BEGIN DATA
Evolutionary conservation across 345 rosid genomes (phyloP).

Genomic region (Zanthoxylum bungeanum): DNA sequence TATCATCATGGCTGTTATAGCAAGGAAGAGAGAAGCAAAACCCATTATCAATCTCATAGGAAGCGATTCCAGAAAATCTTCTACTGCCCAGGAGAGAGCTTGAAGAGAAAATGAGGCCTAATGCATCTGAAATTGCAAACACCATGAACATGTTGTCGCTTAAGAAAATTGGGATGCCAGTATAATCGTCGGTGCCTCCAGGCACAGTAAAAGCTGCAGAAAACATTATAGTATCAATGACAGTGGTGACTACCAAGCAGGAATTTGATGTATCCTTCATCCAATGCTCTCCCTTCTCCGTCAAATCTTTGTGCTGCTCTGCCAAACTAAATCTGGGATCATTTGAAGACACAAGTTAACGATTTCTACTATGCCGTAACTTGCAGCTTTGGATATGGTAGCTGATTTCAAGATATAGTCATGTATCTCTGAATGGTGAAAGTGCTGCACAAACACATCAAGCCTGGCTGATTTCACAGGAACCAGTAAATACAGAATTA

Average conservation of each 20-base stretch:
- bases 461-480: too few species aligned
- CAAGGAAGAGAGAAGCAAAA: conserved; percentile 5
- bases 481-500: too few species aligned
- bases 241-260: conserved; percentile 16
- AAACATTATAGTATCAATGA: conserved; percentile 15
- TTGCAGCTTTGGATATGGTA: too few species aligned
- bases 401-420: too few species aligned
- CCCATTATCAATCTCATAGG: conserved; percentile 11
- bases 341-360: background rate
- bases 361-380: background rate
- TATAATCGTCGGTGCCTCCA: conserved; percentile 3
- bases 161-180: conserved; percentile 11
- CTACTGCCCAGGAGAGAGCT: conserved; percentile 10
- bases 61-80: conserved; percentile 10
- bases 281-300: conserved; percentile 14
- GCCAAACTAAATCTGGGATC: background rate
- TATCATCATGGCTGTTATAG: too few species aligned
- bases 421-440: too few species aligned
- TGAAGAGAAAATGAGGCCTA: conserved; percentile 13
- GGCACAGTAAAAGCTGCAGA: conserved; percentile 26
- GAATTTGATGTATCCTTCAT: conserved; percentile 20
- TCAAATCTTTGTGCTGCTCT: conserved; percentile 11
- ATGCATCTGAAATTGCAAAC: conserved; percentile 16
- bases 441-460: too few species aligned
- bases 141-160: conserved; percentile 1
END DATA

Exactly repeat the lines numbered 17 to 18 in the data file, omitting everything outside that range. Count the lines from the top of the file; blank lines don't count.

- bases 61-80: conserved; percentile 10
- bases 281-300: conserved; percentile 14